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Numbers whose only prime factors are 2, 3 or 5 are called ugly numbers.

Example:

1, 2, 3, 4, 5, 6, 8, 9, 10, 12, 15, ...

1 can be considered as 2^0.

I am working on finding nth ugly number. Note that these numbers are extremely sparsely distributed as n gets large.

I wrote a trivial program that computes if a given number is ugly or not. For n > 500 - it became super slow. I tried using memoization - observation: ugly_number * 2, ugly_number * 3, ugly_number * 5 are all ugly. Even with that it is slow. I tried using some properties of log - since that will reduce this problem from multiplication to addition - but, not much luck yet. Thought of sharing this with you all. Any interesting ideas?

Using a concept similar to "Sieve of Eratosthenes" (thanks Anon)

    for (int i(2), uglyCount(0); ; i++) {
            if (i % 2 == 0)
                    continue;
            if (i % 3 == 0)
                    continue;
            if (i % 5 == 0)
                    continue;
            uglyCount++;
            if (uglyCount == n - 1)
                    break;
    }

i is the nth ugly number.

Even this is pretty slow. I am trying to find 1500th ugly number.

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12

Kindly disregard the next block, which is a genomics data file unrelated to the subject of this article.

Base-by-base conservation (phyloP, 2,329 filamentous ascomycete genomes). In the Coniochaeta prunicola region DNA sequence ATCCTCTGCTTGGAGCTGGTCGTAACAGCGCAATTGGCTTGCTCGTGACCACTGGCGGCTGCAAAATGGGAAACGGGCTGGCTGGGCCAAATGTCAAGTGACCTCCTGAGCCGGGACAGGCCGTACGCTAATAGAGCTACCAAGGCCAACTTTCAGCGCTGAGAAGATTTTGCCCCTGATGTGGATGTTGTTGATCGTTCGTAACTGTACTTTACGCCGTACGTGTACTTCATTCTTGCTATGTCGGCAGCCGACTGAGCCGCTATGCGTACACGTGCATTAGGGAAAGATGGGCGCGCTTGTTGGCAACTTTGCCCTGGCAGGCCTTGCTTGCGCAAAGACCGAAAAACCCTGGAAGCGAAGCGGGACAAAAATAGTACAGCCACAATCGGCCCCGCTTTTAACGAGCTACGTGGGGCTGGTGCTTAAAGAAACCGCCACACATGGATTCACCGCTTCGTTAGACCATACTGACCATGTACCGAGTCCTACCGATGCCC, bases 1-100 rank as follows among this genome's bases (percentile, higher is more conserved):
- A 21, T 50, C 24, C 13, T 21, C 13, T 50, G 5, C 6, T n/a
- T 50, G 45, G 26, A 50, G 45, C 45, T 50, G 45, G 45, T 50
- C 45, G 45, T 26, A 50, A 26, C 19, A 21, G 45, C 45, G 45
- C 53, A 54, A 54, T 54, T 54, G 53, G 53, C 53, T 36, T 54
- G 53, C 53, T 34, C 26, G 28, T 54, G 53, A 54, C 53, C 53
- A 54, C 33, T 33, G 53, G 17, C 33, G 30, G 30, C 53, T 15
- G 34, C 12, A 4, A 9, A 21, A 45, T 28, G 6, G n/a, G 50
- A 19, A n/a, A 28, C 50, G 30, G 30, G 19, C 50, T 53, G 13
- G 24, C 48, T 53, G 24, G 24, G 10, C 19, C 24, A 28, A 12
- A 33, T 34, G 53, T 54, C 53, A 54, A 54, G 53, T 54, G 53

Why are these numbers called ugly numbers? –  SLaks Jan 5 '11 at 1:19
    
Are you trying to find the nth ugly number or trying to determine whether a number is ugly? –  SLaks Jan 5 '11 at 1:20
7  
+1 Interesting question :) These are called Hamming Numbers: en.wikipedia.org/wiki/Regular_number#Algorithms –  AraK Jan 5 '11 at 1:22
4  
I think the problem is equivalent to iterating over the exponents (x1, x2, x3) in 2**x1 * 3**x2 * 5**x3 in such a way so that the products come out in numerical order. –  GregS Jan 5 '11 at 1:32
2  
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6 Answers

up vote 25 down vote accepted

A simple fast solution in Java. Uses approach described by Anon..
Here TreeSet is just a container capable of returning smallest element in it. (No duplicates stored.)

    int n = 20;
    SortedSet<Long> next = new TreeSet<Long>();
    next.add((long) 1);

    long cur = 0;
    for (int i = 0; i < n; ++i) {
        cur = next.first();
        System.out.println("number " + (i + 1) + ":   " + cur);